See the bike. Be the bike.

I’ve been asked in the past what I think about while I’m riding my bike. I had to think about that one a bit. In that deep thought and ponderance, I’ve come to the conclusion that all that is going through my head is “How do I get more grip”. I don’t have thoughts of crashing, or what’ll happen if I do this, or what happens if I do that. All I’m trying to focus on is if the bike is hooking up and going forward.

I know this is a very simplistic approach, but its something that I think could be used more of. I know I’m also likely ignoring some muscle memory that I’ve got in me from having ridden moto’s since a young age, but I think the principle remains. All you should be thinking about while riding the bike is if you’re gripping and moving forward. If you’re not feeling and listening to how the bike is reacting to your inputs, you’re behind the ball. If your mind is on other things, again, you’re behind the ball.

You need to be one with the bike. Listening to what its doing beneath you. How can you move, how can you act for what’s coming up in front of you and be ready for a turn, obstacle, or whatever. Are your hands, body, legs, etc all in a prepared state while your riding? Are you always at the ready for what the bike is doing? I’ve had my fair share of mental lapses while on the bike and I can tell you exactly where they put me… the dirt. I wasn’t allowing myself to be ONE with the bike.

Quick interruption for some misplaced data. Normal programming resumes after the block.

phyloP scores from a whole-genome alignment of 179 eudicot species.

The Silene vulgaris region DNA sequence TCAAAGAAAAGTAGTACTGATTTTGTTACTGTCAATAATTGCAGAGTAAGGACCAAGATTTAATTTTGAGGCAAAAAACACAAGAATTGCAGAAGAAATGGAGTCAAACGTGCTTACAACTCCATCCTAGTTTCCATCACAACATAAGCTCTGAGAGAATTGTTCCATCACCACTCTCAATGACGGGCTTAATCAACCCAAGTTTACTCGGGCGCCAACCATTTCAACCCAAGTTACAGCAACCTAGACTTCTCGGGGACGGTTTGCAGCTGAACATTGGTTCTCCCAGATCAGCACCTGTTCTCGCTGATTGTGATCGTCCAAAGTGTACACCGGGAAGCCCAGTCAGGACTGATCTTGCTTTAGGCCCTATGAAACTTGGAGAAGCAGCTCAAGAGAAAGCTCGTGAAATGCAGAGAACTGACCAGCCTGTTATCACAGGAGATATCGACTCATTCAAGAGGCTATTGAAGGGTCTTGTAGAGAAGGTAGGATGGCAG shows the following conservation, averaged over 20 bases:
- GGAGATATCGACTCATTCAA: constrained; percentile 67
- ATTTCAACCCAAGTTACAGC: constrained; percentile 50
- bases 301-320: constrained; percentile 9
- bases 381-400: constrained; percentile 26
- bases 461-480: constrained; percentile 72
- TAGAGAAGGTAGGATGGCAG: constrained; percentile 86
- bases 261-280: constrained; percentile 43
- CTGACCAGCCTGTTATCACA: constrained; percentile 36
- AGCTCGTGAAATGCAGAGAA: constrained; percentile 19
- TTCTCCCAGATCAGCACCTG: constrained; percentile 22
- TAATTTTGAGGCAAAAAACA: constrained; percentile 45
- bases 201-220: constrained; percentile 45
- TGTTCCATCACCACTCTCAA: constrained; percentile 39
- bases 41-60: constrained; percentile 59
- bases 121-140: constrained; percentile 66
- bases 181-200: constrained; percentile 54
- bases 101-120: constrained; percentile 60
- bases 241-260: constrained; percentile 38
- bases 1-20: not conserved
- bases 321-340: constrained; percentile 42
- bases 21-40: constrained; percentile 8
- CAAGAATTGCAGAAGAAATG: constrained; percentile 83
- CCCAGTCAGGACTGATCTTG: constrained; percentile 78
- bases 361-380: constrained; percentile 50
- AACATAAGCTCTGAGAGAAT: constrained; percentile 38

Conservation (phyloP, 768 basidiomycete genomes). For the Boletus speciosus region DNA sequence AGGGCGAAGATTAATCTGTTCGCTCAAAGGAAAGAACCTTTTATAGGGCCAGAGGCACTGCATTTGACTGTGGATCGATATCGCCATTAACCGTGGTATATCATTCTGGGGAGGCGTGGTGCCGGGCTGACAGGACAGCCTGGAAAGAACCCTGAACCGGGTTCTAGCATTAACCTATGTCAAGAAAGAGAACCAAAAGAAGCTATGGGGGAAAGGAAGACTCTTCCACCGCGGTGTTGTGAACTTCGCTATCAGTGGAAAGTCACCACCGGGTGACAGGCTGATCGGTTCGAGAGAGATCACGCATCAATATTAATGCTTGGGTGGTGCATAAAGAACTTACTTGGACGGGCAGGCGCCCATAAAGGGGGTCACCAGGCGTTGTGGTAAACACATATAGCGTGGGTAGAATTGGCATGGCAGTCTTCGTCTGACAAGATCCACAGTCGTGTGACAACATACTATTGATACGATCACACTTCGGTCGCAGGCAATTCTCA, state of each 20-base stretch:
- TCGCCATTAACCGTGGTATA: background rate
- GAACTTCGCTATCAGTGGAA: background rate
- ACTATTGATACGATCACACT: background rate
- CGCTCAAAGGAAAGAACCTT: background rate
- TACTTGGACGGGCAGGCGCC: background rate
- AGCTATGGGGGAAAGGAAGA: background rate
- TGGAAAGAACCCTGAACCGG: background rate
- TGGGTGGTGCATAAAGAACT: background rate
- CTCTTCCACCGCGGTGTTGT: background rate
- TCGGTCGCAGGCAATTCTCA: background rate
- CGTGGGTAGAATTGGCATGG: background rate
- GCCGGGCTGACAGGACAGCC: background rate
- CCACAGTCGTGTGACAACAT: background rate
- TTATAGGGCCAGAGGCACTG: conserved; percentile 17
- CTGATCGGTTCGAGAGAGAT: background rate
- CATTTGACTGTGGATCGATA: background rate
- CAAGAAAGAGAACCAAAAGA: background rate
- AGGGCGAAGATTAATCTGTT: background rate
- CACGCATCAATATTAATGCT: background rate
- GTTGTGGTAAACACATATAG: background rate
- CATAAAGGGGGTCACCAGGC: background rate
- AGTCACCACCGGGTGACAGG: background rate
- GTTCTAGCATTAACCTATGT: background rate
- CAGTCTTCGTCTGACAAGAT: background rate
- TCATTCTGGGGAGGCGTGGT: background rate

Shamelessly stolen from the Jamo archives

This is a lot easier to practice and understand if you’re in a more defined setting (track\designated trail\etc), but is something that can be practiced ANY TIME you’re on a bike. Listen to the bike. This is another reason I’m a major advocate for wearing hearing protection while on the bike. The excess bike\wind noise (as well as other riders around you) are distracting you from being one with the bike.


So like Chevy Chase telling Donny to See the Ball…..Be the Ball…..Do the same on your bike. Listen to it. Feel what is happening. The more you listen to the bike, the more you’ll know EXACTLY what its going to respond with. If you want to spice it up, ride your bike in a situation that you HATE. Low grip situations, or sloppy scenarios will help you quickly know what your bike will be doing. The bike will tell you right quick if you’ve given a bit too much throttle, or a smidge too much brakes. The slop will accentuate those inputs, but the best part is that when you’re in a more normal scenario, you’ll find you can push those envelopes further than you could before.

See the bike. Be the bike. Enjoy the bike.


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